8. Create an Amazon removal or disposal order
You can request that Amazon remove your inventory from the fulfillment center. If you don’t want the inventory returned to you, you can select Dispose when you create a removal order from any inventory panning in your Seller Central account. Amazon will donate your unwanted inventory to the selected US charities through the FBA Donation Program.
You can also select FBA Liquidationsto recover value from excess and customer-returned inventory and avoid storage fees. Amazon sends your inventory to wholesale liquidators, allowing you to recover typically 5% to 10% of an item’s average selling price.
9. Reduce excess inventory through Amazon Outlet
Featuring products via Amazon Outlet provides you with an opportunity to boost sales, improve cash flow, optimize inventory levels, and reduce storage fees. There are no additional fees to participate in the outlet. You can use the ‘Manage Excess Inventory’ page to identify products eligible for Amazon Outlet deals and submit deals for approval using the menu to the right of eligible listings.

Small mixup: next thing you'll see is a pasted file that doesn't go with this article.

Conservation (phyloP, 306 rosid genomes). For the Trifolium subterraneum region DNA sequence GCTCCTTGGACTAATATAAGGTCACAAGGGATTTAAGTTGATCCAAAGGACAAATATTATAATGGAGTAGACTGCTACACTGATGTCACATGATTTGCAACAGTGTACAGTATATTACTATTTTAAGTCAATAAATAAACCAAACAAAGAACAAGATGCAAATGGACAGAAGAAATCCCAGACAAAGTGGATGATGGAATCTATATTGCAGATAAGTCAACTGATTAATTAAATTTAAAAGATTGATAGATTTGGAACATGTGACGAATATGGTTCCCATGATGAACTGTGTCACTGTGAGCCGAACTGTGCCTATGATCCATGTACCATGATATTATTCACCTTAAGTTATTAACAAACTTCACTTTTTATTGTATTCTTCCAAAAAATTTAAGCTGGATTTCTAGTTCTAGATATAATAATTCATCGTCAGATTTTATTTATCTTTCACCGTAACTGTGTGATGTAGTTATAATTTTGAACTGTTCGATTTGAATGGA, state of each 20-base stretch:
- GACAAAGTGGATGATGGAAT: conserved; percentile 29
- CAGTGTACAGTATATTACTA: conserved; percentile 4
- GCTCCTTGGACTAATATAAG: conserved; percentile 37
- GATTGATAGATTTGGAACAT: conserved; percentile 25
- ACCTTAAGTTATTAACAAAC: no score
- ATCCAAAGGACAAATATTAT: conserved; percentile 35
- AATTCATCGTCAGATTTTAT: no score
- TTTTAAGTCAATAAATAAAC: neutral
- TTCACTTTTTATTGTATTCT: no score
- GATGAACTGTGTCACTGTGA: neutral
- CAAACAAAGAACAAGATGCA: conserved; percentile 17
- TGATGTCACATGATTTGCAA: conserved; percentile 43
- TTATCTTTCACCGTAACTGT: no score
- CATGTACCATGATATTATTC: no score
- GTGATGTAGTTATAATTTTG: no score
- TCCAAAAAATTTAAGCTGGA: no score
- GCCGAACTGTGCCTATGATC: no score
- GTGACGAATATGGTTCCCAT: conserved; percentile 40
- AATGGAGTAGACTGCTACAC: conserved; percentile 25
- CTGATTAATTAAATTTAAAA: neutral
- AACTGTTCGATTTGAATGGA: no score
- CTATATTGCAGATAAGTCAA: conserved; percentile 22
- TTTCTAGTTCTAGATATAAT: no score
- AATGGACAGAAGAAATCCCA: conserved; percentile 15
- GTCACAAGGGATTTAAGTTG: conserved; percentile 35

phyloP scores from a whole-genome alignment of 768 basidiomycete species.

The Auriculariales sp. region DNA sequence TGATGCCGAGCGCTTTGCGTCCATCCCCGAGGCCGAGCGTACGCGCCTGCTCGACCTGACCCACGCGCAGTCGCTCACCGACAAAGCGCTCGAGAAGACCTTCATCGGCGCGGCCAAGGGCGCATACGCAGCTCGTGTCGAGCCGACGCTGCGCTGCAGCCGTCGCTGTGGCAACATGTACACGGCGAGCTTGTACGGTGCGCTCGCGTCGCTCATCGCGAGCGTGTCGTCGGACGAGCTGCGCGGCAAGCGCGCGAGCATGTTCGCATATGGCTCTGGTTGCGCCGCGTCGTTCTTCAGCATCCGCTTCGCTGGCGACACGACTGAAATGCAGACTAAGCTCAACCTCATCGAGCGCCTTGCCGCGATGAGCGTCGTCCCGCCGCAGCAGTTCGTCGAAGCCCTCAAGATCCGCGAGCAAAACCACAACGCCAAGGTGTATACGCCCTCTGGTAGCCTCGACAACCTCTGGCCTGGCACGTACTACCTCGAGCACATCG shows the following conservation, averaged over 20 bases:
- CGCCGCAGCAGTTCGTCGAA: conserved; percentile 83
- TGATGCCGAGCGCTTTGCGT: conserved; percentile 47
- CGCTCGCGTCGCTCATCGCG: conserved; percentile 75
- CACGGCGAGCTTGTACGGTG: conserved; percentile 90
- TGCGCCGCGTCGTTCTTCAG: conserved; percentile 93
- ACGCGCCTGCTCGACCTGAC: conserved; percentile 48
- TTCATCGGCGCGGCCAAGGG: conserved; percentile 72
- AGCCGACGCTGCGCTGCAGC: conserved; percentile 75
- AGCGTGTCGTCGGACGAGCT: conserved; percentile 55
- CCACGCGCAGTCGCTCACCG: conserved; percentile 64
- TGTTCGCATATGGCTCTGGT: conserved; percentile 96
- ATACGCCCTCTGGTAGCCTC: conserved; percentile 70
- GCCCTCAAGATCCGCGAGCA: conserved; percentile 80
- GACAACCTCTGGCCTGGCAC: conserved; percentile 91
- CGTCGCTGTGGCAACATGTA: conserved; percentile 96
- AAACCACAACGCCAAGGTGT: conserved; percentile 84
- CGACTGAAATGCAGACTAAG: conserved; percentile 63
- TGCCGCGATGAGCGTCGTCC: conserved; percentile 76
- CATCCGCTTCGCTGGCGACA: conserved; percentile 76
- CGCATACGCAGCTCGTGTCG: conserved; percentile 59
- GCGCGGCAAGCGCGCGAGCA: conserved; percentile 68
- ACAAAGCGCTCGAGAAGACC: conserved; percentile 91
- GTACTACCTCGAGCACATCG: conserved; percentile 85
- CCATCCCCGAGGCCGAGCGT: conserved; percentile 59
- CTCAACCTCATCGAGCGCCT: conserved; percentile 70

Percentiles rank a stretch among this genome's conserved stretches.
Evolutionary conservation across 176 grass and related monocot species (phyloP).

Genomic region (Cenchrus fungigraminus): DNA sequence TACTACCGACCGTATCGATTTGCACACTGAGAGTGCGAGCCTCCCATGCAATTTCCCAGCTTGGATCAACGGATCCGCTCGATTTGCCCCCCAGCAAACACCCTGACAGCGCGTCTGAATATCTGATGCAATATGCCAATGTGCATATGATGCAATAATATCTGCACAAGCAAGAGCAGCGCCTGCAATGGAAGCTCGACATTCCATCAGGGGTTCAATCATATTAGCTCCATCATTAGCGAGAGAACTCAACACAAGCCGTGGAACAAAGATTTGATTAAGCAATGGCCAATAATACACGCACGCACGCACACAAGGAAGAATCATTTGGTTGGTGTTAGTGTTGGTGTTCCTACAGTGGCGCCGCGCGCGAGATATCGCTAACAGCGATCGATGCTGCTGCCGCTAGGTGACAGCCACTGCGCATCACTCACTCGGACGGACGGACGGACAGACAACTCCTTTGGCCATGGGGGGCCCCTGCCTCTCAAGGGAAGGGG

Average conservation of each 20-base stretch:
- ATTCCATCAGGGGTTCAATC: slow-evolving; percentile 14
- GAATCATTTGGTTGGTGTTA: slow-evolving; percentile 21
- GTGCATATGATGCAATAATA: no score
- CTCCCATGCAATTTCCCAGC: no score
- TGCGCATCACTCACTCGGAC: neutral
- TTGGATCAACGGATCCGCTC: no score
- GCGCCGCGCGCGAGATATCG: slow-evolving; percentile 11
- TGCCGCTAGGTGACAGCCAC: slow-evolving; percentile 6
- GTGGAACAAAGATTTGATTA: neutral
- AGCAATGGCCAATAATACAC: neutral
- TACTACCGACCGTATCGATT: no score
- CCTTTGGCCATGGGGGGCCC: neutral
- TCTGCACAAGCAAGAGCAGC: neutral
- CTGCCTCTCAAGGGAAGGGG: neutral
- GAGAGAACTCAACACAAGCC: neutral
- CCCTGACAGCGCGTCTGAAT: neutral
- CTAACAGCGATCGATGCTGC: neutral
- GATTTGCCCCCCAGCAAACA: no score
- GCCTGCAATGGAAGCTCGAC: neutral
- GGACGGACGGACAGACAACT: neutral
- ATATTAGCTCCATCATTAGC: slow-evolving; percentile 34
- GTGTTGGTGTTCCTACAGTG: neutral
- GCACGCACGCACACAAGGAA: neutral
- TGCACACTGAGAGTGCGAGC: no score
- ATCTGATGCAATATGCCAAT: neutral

10. Return it to your supplier
If you have a good relationship with your supplier or there’s room in the return policy, you may sell the excess inventory back to your supplier or exchange your products. But there’s also a high chance you’ll be charged a restocking fee of about 10-30% of the original purchase price to cover any repacking needed.
11. Use Our Conditional Repricer and Inventory Age Condition